- Garfield RE, Hayashi RH: Appearance of gap junctions in the myometrium of women during labor. Am J Obstet Gynecol. 1981, 140: 254-PubMedGoogle Scholar
- Cluff AH, Bystrom B, Klimaviciute A, Dahlqvist C, Cebers G, Malmstrom A, Ekman-Ordeberg G: Prolonged labour associated with lower expression of syndecan 3 and connexin 43 in human uterine tissue. Reprod Biol Endocrinol. 2006, 4: 24-10.1186/1477-7827-4-24.PubMed CentralView ArticlePubMedGoogle Scholar
- Chow L, Lye SJ: Expression of the gap junction protein connexin-43 is increased in the human myometrium toward term and with the onset of labor. Am J Obstet Gynecol. 1994, 170: 788-View ArticlePubMedGoogle Scholar
- Petrocelli T, Lye SJ: Regulation of transcripts encoding the myometrial gap junction protein, connexin-43, by estrogen and progesterone. Endocrinology. 1993, 133: 284-10.1210/en.133.1.284.PubMedGoogle Scholar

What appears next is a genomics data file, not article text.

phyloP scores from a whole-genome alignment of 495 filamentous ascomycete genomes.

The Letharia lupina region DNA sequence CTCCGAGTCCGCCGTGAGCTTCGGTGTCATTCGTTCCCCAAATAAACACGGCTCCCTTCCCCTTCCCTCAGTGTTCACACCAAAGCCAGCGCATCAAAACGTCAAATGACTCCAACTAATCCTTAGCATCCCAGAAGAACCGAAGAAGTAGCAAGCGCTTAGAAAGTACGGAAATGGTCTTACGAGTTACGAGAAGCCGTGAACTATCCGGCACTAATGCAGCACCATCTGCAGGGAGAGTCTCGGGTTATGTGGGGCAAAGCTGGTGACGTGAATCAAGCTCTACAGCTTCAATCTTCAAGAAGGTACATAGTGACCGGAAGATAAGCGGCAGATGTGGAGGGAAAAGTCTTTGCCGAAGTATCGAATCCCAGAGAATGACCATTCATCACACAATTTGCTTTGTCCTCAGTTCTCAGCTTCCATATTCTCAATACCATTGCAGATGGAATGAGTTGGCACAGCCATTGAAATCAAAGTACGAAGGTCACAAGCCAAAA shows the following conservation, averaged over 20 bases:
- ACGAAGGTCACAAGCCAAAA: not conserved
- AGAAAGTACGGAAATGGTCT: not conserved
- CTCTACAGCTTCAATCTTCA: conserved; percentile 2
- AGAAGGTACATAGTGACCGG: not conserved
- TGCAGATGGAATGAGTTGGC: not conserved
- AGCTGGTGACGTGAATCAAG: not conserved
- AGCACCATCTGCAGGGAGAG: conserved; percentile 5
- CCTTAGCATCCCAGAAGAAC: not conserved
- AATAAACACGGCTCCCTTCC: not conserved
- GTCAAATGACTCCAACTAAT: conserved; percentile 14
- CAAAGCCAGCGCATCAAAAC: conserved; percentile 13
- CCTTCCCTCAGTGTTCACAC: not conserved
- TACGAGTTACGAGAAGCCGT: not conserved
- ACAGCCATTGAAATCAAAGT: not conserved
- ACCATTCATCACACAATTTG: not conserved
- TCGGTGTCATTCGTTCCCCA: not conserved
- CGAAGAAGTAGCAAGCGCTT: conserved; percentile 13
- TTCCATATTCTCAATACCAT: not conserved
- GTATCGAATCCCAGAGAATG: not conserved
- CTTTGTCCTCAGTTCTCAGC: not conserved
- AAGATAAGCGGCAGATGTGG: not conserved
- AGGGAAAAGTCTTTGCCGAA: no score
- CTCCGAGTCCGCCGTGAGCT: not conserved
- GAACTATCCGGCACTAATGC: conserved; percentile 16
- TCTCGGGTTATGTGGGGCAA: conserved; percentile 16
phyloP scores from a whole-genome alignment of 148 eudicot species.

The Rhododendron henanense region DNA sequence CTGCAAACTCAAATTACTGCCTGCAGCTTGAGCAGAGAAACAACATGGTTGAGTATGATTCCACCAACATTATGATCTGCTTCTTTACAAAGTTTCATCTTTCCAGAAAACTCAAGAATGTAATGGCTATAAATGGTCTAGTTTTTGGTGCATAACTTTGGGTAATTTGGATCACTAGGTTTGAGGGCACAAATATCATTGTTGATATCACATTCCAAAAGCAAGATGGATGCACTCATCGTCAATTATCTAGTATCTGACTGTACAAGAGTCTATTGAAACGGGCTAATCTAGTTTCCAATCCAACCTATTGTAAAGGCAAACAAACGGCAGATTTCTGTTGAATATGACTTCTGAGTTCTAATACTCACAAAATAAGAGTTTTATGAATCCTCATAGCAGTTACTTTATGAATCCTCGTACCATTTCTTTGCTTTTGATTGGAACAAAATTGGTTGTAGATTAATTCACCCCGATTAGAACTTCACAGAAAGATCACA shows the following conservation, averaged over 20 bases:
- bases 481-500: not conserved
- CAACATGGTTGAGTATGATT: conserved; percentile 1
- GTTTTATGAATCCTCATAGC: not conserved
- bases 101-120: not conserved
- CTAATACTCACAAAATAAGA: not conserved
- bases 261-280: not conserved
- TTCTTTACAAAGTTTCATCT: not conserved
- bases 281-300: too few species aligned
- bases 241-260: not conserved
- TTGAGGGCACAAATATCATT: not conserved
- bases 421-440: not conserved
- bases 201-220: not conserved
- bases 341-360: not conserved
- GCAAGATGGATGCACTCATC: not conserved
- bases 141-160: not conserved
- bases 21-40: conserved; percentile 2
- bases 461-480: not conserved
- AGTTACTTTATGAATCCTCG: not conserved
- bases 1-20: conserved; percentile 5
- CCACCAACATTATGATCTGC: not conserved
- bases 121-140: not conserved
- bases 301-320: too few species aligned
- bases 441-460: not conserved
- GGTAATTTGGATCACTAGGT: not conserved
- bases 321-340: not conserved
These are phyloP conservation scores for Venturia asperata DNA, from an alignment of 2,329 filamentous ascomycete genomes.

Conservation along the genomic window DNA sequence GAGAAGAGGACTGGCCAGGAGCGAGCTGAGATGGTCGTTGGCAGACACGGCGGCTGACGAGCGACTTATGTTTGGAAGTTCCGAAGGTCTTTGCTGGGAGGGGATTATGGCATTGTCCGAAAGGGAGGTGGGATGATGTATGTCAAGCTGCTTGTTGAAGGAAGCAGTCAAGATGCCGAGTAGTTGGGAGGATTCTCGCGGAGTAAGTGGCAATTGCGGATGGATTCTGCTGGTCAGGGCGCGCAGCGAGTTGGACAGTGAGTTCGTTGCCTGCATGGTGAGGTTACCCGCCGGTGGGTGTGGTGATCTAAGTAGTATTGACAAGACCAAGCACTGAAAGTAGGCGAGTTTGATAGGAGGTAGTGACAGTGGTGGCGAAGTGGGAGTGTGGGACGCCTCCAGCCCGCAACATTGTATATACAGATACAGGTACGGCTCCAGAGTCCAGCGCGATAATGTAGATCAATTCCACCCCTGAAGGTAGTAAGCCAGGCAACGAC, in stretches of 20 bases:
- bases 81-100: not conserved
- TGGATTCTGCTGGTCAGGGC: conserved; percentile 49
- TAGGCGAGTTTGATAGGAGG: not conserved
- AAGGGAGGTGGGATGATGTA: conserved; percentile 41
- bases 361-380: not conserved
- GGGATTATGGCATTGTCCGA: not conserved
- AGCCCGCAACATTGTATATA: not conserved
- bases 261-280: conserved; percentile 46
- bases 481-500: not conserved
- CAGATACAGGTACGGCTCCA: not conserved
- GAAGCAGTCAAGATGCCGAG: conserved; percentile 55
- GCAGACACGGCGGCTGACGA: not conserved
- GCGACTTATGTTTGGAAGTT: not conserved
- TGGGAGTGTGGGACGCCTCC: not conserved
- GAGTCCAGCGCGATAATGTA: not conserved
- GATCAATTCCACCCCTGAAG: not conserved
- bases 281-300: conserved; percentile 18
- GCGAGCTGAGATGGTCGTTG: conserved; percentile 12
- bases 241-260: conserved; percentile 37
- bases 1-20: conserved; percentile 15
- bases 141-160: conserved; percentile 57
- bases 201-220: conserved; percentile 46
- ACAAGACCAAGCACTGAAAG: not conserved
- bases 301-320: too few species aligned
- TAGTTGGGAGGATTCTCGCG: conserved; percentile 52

- Echetebu CO, Ali M, Izban MG, MacKay L, Garfield RE: Localization of regulatory protein binding sites in the proximal region of human myometrial connexin 43 gene. Mol Hum Reprod. 1999, 5: 757-10.1093/molehr/5.8.757.View ArticlePubMedGoogle Scholar
- Mitchell JA, Lye SJ: Differential activation of the connexin 43 promoter by dimers of activator protein-1 transcription factors in myometrial cells. Endocrinology. 2005, 146: 2048-10.1210/en.2004-1066.View ArticlePubMedGoogle Scholar
- Tanmahasamut P, Sidell N: Up-regulation of gap junctional intercellular communication and connexin43 expression by retinoic acid in human endometrial stromal cells. J Clin Endocrinol Metab. 2005, 90: 4151-10.1210/jc.2004-0663.View ArticlePubMedGoogle Scholar
- Tyson-Capper AJ, Cork DM, Wesley E, Shiells EA, Loughney AD: Characterization of cellular retinoid-binding proteins in human myometrium during pregnancy. Mol Hum Reprod. 2006, 12: 695-10.1093/molehr/gal070.View ArticlePubMedGoogle Scholar
- Fortin ME, Pelletier RM, Meilleur MA, Vitale ML: Modulation of GJA1 turnover and intercellular communication by proinflammatory cytokines in the anterior pituitary folliculostellate cell line TtT/GF. Biol Reprod. 2006, 74: 2-10.1095/biolreprod.105.044313.View ArticlePubMedGoogle Scholar
- Laird DW: Connexin phosphorylation as a regulatory event linked to gap junction internalization and degradation. Biochim Biophys Acta. 2005, 1711: 172-10.1016/j.bbamem.2004.09.009.View ArticlePubMedGoogle Scholar